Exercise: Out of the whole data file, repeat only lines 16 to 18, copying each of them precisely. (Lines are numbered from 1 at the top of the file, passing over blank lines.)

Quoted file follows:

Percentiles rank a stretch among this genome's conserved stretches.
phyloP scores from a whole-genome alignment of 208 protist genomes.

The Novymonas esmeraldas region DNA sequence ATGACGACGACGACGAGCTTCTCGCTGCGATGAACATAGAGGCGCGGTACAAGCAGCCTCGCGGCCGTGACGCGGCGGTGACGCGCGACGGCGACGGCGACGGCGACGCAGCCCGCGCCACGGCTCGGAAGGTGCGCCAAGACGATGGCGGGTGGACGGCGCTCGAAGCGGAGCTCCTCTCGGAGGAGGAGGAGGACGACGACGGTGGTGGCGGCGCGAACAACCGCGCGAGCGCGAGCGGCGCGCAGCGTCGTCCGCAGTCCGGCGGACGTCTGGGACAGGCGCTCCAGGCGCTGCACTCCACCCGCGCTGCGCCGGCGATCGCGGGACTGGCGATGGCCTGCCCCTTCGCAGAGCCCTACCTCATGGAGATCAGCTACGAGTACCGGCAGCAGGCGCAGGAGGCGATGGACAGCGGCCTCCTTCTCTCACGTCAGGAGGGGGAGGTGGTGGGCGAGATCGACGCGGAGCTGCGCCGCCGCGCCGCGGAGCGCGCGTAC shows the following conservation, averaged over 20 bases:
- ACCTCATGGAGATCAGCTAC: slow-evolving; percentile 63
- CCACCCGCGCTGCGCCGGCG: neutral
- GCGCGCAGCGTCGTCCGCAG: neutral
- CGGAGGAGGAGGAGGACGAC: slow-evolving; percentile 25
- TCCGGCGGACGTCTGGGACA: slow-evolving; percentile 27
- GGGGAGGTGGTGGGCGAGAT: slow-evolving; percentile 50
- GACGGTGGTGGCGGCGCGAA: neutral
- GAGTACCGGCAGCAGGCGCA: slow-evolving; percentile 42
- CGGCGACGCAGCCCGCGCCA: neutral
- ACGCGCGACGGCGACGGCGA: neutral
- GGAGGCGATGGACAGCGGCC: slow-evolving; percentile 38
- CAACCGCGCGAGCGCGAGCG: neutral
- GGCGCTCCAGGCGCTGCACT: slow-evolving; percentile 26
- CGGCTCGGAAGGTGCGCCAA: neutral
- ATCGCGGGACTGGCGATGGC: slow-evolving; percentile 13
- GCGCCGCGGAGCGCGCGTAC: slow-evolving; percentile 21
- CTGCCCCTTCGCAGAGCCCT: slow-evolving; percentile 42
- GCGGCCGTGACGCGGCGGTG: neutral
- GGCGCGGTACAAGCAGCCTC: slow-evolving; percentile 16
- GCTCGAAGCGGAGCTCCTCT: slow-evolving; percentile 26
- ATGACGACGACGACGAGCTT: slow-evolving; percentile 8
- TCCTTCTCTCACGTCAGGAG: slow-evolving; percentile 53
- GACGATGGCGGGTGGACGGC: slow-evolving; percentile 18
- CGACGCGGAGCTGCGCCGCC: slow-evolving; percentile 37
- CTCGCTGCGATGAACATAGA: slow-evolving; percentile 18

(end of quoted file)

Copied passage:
- GGCGCTCCAGGCGCTGCACT: slow-evolving; percentile 26
- CGGCTCGGAAGGTGCGCCAA: neutral
- ATCGCGGGACTGGCGATGGC: slow-evolving; percentile 13